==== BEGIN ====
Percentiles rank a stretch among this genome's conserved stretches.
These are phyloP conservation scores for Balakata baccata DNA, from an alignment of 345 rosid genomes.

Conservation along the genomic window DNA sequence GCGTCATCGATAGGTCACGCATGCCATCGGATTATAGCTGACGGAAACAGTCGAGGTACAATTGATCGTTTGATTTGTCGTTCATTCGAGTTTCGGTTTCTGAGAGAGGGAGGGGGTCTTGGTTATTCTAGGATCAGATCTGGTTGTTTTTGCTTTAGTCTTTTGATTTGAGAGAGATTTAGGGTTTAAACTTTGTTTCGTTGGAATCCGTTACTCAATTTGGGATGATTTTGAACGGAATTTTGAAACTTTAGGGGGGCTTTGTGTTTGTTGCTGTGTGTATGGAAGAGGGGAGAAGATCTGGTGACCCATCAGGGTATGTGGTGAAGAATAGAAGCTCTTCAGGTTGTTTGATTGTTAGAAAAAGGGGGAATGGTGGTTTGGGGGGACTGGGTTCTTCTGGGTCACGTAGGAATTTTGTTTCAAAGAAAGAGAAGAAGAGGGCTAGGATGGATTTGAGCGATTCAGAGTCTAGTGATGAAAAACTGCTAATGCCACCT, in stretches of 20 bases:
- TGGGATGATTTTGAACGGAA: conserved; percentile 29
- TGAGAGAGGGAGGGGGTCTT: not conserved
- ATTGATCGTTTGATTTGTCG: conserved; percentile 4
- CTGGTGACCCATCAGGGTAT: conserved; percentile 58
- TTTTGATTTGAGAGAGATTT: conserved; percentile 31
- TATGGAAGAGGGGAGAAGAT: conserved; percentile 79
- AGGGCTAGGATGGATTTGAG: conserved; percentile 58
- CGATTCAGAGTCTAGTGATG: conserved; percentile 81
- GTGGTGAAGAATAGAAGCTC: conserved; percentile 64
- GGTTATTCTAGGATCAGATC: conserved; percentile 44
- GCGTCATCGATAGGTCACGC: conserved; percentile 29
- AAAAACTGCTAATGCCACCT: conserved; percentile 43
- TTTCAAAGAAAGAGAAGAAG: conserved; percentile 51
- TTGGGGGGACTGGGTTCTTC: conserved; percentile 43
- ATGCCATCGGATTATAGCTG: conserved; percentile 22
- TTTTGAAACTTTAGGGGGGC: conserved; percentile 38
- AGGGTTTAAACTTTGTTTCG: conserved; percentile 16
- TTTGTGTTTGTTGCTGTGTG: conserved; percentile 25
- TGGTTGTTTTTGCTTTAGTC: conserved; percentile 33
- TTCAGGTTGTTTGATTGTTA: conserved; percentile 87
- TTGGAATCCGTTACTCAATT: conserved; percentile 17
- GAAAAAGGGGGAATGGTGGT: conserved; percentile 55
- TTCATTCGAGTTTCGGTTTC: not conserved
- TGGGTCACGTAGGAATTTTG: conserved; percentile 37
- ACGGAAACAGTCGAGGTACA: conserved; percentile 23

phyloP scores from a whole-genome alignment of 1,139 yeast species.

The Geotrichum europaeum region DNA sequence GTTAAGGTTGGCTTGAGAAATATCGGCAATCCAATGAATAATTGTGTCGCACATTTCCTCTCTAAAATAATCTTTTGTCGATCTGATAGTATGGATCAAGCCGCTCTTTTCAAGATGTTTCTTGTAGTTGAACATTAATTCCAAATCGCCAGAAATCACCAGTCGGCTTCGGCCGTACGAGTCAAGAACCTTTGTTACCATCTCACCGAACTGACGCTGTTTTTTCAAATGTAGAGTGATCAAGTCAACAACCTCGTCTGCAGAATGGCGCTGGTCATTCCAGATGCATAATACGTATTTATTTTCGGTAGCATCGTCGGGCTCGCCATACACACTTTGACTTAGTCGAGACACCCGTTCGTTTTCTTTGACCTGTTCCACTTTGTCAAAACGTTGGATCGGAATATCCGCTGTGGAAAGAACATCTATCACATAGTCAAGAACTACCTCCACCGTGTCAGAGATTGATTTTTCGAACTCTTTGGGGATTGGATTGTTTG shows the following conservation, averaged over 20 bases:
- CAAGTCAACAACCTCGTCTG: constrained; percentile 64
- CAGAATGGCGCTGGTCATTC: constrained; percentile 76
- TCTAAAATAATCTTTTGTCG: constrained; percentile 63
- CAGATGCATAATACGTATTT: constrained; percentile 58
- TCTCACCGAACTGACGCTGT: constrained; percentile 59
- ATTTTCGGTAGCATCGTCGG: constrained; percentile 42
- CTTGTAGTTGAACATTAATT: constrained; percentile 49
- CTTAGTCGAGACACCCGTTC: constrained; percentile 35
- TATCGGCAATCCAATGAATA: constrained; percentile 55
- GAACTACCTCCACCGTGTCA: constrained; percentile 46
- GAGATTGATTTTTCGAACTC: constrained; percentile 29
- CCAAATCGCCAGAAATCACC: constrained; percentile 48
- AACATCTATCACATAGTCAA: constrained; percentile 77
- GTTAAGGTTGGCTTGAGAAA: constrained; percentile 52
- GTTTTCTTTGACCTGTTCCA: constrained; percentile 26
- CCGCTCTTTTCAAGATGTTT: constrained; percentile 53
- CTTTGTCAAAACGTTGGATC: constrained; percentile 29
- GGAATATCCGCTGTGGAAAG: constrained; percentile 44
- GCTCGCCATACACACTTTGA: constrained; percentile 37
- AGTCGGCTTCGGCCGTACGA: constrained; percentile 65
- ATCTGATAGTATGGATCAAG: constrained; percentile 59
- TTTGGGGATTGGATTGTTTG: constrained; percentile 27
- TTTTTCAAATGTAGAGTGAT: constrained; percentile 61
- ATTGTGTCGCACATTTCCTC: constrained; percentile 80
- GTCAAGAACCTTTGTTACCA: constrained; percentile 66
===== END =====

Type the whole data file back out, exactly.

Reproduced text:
Percentiles rank a stretch among this genome's conserved stretches.
These are phyloP conservation scores for Balakata baccata DNA, from an alignment of 345 rosid genomes.

Conservation along the genomic window DNA sequence GCGTCATCGATAGGTCACGCATGCCATCGGATTATAGCTGACGGAAACAGTCGAGGTACAATTGATCGTTTGATTTGTCGTTCATTCGAGTTTCGGTTTCTGAGAGAGGGAGGGGGTCTTGGTTATTCTAGGATCAGATCTGGTTGTTTTTGCTTTAGTCTTTTGATTTGAGAGAGATTTAGGGTTTAAACTTTGTTTCGTTGGAATCCGTTACTCAATTTGGGATGATTTTGAACGGAATTTTGAAACTTTAGGGGGGCTTTGTGTTTGTTGCTGTGTGTATGGAAGAGGGGAGAAGATCTGGTGACCCATCAGGGTATGTGGTGAAGAATAGAAGCTCTTCAGGTTGTTTGATTGTTAGAAAAAGGGGGAATGGTGGTTTGGGGGGACTGGGTTCTTCTGGGTCACGTAGGAATTTTGTTTCAAAGAAAGAGAAGAAGAGGGCTAGGATGGATTTGAGCGATTCAGAGTCTAGTGATGAAAAACTGCTAATGCCACCT, in stretches of 20 bases:
- TGGGATGATTTTGAACGGAA: conserved; percentile 29
- TGAGAGAGGGAGGGGGTCTT: not conserved
- ATTGATCGTTTGATTTGTCG: conserved; percentile 4
- CTGGTGACCCATCAGGGTAT: conserved; percentile 58
- TTTTGATTTGAGAGAGATTT: conserved; percentile 31
- TATGGAAGAGGGGAGAAGAT: conserved; percentile 79
- AGGGCTAGGATGGATTTGAG: conserved; percentile 58
- CGATTCAGAGTCTAGTGATG: conserved; percentile 81
- GTGGTGAAGAATAGAAGCTC: conserved; percentile 64
- GGTTATTCTAGGATCAGATC: conserved; percentile 44
- GCGTCATCGATAGGTCACGC: conserved; percentile 29
- AAAAACTGCTAATGCCACCT: conserved; percentile 43
- TTTCAAAGAAAGAGAAGAAG: conserved; percentile 51
- TTGGGGGGACTGGGTTCTTC: conserved; percentile 43
- ATGCCATCGGATTATAGCTG: conserved; percentile 22
- TTTTGAAACTTTAGGGGGGC: conserved; percentile 38
- AGGGTTTAAACTTTGTTTCG: conserved; percentile 16
- TTTGTGTTTGTTGCTGTGTG: conserved; percentile 25
- TGGTTGTTTTTGCTTTAGTC: conserved; percentile 33
- TTCAGGTTGTTTGATTGTTA: conserved; percentile 87
- TTGGAATCCGTTACTCAATT: conserved; percentile 17
- GAAAAAGGGGGAATGGTGGT: conserved; percentile 55
- TTCATTCGAGTTTCGGTTTC: not conserved
- TGGGTCACGTAGGAATTTTG: conserved; percentile 37
- ACGGAAACAGTCGAGGTACA: conserved; percentile 23

phyloP scores from a whole-genome alignment of 1,139 yeast species.

The Geotrichum europaeum region DNA sequence GTTAAGGTTGGCTTGAGAAATATCGGCAATCCAATGAATAATTGTGTCGCACATTTCCTCTCTAAAATAATCTTTTGTCGATCTGATAGTATGGATCAAGCCGCTCTTTTCAAGATGTTTCTTGTAGTTGAACATTAATTCCAAATCGCCAGAAATCACCAGTCGGCTTCGGCCGTACGAGTCAAGAACCTTTGTTACCATCTCACCGAACTGACGCTGTTTTTTCAAATGTAGAGTGATCAAGTCAACAACCTCGTCTGCAGAATGGCGCTGGTCATTCCAGATGCATAATACGTATTTATTTTCGGTAGCATCGTCGGGCTCGCCATACACACTTTGACTTAGTCGAGACACCCGTTCGTTTTCTTTGACCTGTTCCACTTTGTCAAAACGTTGGATCGGAATATCCGCTGTGGAAAGAACATCTATCACATAGTCAAGAACTACCTCCACCGTGTCAGAGATTGATTTTTCGAACTCTTTGGGGATTGGATTGTTTG shows the following conservation, averaged over 20 bases:
- CAAGTCAACAACCTCGTCTG: constrained; percentile 64
- CAGAATGGCGCTGGTCATTC: constrained; percentile 76
- TCTAAAATAATCTTTTGTCG: constrained; percentile 63
- CAGATGCATAATACGTATTT: constrained; percentile 58
- TCTCACCGAACTGACGCTGT: constrained; percentile 59
- ATTTTCGGTAGCATCGTCGG: constrained; percentile 42
- CTTGTAGTTGAACATTAATT: constrained; percentile 49
- CTTAGTCGAGACACCCGTTC: constrained; percentile 35
- TATCGGCAATCCAATGAATA: constrained; percentile 55
- GAACTACCTCCACCGTGTCA: constrained; percentile 46
- GAGATTGATTTTTCGAACTC: constrained; percentile 29
- CCAAATCGCCAGAAATCACC: constrained; percentile 48
- AACATCTATCACATAGTCAA: constrained; percentile 77
- GTTAAGGTTGGCTTGAGAAA: constrained; percentile 52
- GTTTTCTTTGACCTGTTCCA: constrained; percentile 26
- CCGCTCTTTTCAAGATGTTT: constrained; percentile 53
- CTTTGTCAAAACGTTGGATC: constrained; percentile 29
- GGAATATCCGCTGTGGAAAG: constrained; percentile 44
- GCTCGCCATACACACTTTGA: constrained; percentile 37
- AGTCGGCTTCGGCCGTACGA: constrained; percentile 65
- ATCTGATAGTATGGATCAAG: constrained; percentile 59
- TTTGGGGATTGGATTGTTTG: constrained; percentile 27
- TTTTTCAAATGTAGAGTGAT: constrained; percentile 61
- ATTGTGTCGCACATTTCCTC: constrained; percentile 80
- GTCAAGAACCTTTGTTACCA: constrained; percentile 66